After seeing the terrorizing evidence of the Wasatch Fault snaking its way through mountainfront Salt Lake City, our 2013 SSA field trip headed to the newly retrofit Utah State Capitol to see how the state is dealing with the looming threat of earthquakes. Reaveley Engineers’ Jerod Johnson, one of the head structural engineers on the retrofit project, led us on an in-depth tour of the facility, explaining all of the …

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May 8, 2013

Wasatch! Part 1 – Geological evidence of a fearsome fault

Looking south at the mouth of Little Cottonwood Canyon, southeast of Salt Lake City. High-piled moraines are conspicuously offset by the Wasatch Fault, slicing straight up the middle of the scene, dropping the valley on the right relative to the mountains on the left.

Two weeks ago I had the pleasure of attending a fieldtrip along the Wasatch Fault around and within Salt Lake City, Utah. Utah Geological Survey scientists Bill Lund and Chris DuRoss organized an impressively comprehensive tour as part of the 2013 annual meeting of the Seismological Society of America. We visited sites of interest for geology, seismology, engineering, and emergency management–a visit for each of the primary fields involved in understanding …

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May 2, 2013

Welcome to The Trembling Earth, now an AGU blog

Seismogram of the Hector Mine earthquake recorded in Palmdale, CA, October 16, 1999

Welcome to The Trembling Earth, a blog where you can find commentary, context, and consideration of developments in earthquake science. And to my existing readers, welcome to the new home! Here you’ll find periodic musings on seimological advances as well as media that unveil and illuminate the phenomenon of earthquakes. I’ve been studying earthquakes–in some form–since I felt my first one at age 13 and just needed to know how and why the Earth …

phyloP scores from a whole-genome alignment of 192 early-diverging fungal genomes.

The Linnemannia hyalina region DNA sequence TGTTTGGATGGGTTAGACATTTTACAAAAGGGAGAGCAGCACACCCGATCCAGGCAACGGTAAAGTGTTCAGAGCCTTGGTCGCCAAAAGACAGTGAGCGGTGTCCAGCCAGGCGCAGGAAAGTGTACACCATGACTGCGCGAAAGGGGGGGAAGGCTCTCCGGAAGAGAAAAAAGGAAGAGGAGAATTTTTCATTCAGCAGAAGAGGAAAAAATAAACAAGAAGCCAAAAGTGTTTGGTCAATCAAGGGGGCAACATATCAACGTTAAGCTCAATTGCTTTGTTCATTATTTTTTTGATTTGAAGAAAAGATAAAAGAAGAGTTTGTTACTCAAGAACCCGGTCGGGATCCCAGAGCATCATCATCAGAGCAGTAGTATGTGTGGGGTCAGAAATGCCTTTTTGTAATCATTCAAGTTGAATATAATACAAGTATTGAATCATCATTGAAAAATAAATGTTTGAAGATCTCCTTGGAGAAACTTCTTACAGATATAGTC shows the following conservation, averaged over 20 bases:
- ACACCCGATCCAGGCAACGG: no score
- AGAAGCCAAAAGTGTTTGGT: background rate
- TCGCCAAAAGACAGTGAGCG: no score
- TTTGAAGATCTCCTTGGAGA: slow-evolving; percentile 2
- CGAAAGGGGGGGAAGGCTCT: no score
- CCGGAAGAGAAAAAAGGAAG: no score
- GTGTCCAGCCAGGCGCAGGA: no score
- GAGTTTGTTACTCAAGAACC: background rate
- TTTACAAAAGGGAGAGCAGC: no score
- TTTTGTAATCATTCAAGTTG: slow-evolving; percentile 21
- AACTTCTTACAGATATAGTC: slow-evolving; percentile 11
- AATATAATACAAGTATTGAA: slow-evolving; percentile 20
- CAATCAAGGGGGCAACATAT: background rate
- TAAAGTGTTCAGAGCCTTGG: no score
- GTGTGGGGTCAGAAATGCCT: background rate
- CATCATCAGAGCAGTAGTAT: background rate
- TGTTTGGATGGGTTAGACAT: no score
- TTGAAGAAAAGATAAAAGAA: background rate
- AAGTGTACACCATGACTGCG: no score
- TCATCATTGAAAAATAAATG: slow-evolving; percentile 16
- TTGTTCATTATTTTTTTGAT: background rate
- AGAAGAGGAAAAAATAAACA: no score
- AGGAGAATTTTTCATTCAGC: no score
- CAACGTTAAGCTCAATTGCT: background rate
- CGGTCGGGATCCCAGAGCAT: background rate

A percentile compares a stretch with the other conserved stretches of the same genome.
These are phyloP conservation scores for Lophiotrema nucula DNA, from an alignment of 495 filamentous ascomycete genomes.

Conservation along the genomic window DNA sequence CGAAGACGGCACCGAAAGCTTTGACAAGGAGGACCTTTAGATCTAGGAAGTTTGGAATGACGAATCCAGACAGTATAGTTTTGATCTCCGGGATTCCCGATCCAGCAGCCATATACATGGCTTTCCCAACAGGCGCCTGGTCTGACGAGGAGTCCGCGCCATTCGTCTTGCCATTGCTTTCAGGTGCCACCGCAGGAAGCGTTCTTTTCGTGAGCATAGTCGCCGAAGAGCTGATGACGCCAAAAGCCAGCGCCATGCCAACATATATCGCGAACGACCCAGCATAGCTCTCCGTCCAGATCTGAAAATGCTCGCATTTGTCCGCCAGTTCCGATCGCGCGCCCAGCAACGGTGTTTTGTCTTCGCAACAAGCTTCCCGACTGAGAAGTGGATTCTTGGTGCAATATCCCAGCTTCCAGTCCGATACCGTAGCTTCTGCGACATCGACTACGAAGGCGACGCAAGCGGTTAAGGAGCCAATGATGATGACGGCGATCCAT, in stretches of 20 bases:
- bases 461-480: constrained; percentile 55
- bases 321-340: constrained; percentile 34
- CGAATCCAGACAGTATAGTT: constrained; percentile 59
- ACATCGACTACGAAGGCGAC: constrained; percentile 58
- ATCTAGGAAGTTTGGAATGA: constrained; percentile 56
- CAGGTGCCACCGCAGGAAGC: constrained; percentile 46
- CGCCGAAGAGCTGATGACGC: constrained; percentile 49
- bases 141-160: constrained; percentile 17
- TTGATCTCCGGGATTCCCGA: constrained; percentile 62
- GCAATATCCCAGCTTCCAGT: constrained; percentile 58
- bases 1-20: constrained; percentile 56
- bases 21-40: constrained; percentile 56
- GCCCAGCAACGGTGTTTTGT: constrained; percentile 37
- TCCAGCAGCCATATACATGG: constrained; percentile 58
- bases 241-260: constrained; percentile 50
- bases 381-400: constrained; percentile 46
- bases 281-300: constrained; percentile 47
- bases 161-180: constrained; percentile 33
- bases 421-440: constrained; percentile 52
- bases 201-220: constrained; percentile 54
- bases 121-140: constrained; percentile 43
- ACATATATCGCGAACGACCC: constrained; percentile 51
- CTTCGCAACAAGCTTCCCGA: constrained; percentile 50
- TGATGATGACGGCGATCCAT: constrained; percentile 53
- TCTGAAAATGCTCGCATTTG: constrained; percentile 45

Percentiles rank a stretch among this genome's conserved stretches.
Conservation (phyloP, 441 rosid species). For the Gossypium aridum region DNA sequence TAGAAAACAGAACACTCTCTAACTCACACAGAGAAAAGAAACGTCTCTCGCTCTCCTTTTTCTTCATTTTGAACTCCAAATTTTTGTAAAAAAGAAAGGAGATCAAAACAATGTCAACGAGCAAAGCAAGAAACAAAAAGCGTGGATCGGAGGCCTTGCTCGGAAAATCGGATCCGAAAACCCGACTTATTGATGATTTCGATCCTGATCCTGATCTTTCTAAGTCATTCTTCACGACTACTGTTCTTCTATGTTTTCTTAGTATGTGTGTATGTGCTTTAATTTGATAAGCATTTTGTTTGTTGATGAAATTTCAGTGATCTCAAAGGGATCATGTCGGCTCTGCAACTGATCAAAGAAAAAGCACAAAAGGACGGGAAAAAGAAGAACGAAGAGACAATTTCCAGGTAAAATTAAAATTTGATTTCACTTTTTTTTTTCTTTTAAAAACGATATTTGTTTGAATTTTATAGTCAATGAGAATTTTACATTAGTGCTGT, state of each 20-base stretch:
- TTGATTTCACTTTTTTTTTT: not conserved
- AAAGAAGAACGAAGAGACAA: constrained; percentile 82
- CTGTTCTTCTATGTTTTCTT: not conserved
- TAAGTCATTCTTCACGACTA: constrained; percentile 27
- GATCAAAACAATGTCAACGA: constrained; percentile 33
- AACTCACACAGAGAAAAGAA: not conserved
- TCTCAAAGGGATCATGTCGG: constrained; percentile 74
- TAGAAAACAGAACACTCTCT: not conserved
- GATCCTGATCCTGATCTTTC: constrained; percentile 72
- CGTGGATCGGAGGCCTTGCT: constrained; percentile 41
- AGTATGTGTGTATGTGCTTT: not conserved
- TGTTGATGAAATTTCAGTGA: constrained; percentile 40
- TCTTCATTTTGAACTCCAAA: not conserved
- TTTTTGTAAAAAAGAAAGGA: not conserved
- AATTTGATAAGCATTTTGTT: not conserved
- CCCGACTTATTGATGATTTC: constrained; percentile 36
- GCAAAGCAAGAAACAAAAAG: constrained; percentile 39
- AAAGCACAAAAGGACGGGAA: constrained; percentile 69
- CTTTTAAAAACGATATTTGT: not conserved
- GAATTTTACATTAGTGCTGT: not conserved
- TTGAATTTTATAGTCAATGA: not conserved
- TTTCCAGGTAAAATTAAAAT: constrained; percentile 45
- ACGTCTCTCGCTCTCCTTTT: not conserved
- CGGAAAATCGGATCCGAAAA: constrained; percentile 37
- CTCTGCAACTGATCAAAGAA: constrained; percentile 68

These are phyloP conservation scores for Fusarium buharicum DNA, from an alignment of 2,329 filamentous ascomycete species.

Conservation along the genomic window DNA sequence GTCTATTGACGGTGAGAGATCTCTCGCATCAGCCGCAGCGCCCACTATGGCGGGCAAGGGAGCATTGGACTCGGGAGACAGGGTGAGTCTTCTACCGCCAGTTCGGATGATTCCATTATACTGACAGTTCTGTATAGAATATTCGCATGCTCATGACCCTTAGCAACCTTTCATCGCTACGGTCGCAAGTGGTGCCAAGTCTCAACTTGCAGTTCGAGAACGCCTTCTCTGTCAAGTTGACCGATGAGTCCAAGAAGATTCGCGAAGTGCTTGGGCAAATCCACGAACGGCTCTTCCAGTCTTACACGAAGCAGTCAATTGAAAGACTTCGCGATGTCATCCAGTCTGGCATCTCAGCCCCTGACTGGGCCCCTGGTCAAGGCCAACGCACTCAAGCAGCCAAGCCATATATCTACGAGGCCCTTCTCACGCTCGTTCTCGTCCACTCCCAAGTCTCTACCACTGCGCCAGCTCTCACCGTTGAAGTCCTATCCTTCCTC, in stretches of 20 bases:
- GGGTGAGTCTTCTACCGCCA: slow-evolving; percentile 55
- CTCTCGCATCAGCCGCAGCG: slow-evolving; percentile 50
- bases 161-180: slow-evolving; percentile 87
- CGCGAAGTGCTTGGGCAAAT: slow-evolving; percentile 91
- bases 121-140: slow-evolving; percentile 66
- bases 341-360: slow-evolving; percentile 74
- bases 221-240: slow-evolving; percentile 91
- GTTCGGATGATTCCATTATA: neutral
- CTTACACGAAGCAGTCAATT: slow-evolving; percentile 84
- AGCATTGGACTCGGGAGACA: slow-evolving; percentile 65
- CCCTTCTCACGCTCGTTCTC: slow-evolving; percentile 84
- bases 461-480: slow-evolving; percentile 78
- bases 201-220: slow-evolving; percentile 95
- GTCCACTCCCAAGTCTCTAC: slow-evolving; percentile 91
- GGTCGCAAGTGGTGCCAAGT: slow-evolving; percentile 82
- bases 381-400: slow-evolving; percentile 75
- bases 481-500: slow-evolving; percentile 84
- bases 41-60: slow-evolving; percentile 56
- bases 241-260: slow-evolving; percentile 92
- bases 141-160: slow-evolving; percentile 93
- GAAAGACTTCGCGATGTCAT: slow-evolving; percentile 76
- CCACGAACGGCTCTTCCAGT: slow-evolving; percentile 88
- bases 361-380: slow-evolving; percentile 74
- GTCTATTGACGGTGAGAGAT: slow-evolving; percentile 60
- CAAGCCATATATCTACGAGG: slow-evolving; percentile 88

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April 20, 2013

Take your own Wasatch fieldtrip – from home!

Take your own Wasatch fieldtrip – from home!

Today as my final SSA conference event I’m attending a field trip to visit the Wasatch Fault and see Utah’s efforts at understanding and mitigating the risk from this fearsome structure. The trip is being handily led by Utah Geological Survey (UGS) scientists Chris DuRoss and Bill Lund, and involves the contributions of a lot of scientists and engineers. We’ll visit geologic trench sites, seismic stations, and retrofitted buildings all …

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April 17, 2013

The Great Utah ShakeOut – this morning 10:15am!

The Great Utah ShakeOut – this morning 10:15am!

Today at 10:15am Mountain Daylight Time (UTC -8) tens of thousands of Utahns will Drop, Cover, and Hold On in a massive earthquake drill set to alert the state to the dangers posed by its numerous fault lines. http://www.shakeout.org/utah/ The Utah ShakeOut is one of many large-scale earthquake scenario exercises (drills) that take place around the country and around the world. It is sponsored by a whole host of federal …